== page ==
Copyright © 2011 The New Yorker
This might help explain the behavior of many people on Wall Street: according to CFA magazine and author Sherree DeCovny, one in ten people on Wall Street is a psycho.
Psycho is a strong word, although people misuse and overuse it. But according to the opinion piece in the Wall Street Journal Sunday from March 4, 2012, writer Al Lewis talked to one ex-Wall Streeter (who refers to himself as a psychopath; takes one to know one, I guess) who says one in ten is too low. For Wall Street, according to Sam Antar, former chief financial officer of the infamous Crazy Eddie, an electronics firm engaged in stock fraud in the '90s, the number is more like eight out of ten. Wow, that's pretty amazing—or depressing, as the case may be—to think that the money in our retirement and investment portfolios is being managed by the same types of guys who, given a deadly weapon rather than a ledger book, could be Jeffrey Dahmer.
Psychopaths and sociopaths are those people who have no conscience. They're the ones who, when going after what they want, don't mind stepping on people, or even crushing them. They sleep just fine because they don't see other people as being human.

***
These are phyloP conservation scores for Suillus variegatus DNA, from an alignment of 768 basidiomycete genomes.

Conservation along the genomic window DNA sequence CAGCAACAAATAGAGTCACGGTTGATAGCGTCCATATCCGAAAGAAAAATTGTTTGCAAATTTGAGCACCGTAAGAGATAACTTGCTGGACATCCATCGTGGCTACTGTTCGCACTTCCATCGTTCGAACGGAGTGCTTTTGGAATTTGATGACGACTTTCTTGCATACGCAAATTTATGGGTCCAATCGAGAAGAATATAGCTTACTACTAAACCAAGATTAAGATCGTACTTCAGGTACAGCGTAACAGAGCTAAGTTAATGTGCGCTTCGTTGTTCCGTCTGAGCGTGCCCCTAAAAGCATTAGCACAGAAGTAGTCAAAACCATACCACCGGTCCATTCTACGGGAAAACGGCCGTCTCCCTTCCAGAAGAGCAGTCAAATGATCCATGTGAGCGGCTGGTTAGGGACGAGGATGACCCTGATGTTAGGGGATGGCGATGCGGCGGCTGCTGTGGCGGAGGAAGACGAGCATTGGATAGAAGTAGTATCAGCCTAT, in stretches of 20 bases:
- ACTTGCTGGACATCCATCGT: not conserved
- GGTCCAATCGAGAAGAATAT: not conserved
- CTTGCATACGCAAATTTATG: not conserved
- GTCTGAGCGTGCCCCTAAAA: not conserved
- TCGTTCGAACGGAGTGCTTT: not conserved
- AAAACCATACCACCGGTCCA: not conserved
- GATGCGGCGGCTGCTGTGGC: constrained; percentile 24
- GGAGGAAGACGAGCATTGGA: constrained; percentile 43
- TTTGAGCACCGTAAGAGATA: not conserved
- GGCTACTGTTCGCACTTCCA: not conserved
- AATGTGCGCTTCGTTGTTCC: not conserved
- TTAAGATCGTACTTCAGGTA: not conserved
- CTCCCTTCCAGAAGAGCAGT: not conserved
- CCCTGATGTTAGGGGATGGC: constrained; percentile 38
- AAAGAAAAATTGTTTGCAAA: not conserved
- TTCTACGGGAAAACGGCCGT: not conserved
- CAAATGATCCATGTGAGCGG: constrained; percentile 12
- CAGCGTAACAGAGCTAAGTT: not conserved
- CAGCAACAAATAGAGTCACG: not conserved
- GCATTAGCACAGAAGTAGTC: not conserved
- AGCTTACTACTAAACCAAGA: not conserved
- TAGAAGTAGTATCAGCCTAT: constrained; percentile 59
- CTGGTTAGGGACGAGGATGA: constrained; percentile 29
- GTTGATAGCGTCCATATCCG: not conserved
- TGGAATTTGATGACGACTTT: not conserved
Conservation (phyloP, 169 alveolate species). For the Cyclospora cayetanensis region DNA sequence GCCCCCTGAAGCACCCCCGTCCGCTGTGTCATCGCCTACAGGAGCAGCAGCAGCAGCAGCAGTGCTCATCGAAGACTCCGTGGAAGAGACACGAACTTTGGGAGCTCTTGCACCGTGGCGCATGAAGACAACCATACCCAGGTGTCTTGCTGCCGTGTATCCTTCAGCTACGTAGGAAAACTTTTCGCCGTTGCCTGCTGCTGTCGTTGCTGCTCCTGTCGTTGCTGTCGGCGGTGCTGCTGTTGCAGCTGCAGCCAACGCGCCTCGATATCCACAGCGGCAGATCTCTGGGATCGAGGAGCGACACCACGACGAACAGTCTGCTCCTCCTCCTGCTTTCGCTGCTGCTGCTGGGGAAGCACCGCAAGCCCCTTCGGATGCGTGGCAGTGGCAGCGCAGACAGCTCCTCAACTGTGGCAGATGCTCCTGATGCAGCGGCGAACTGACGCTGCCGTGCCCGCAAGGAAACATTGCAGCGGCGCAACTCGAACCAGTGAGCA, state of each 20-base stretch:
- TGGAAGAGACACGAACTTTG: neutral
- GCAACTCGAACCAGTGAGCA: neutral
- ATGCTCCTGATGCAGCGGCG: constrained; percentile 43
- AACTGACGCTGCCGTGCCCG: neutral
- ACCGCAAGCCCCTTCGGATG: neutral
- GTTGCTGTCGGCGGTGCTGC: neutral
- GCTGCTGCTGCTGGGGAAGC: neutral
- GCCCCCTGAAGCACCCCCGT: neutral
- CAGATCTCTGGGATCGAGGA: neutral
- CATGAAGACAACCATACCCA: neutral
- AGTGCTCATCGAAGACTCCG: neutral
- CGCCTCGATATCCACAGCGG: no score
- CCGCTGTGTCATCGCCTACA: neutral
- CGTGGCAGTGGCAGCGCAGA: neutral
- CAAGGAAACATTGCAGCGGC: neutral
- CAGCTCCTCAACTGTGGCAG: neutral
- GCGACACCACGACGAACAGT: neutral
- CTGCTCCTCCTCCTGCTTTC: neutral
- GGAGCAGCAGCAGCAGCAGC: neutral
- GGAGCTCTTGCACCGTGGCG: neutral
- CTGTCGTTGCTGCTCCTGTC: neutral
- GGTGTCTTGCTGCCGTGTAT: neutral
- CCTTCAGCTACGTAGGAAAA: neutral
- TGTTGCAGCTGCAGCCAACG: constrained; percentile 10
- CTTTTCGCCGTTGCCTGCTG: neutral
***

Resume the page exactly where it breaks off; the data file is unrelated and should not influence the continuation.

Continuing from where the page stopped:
Perhaps all the wealth of this country was built by people without consciences. Perhaps all of the wealth in the world was built by the same psychos who sit on top of huge piles of cash on Wall Street. Can it really be that simple?
Copyright © 1953, 2012 The New Yorker
The Ronald Reagan trickle-down theory is right in one respect, the madness trickles down from those who have acquired the wealth by hook or crook, to those politicians who apologize for or protect them.
In a way knowing this makes me feel better about myself. I've never cared much about money beyond meeting my basic needs.* I don't have an all-consuming desire to accumulate riches. I've always wondered what it was in me that lacked that drive to get more $. I don't dislike rich people if they seem otherwise decent, but I've always looked at those with great power (i.e., money) as being an alien species, fascinating, but I wouldn't want to hobnob with them. Their values are just so different from mine. Now I know why. They're psychos and I'm not!
Maybe Wall Street is just one big mental hospital.
*Plus my HDTV and my high-speed Internet and my Netflix account, not thought of as luxuries but necessities (by me, anyway). As long as I'm going to live at or just below the poverty line, I might as well entertain myself.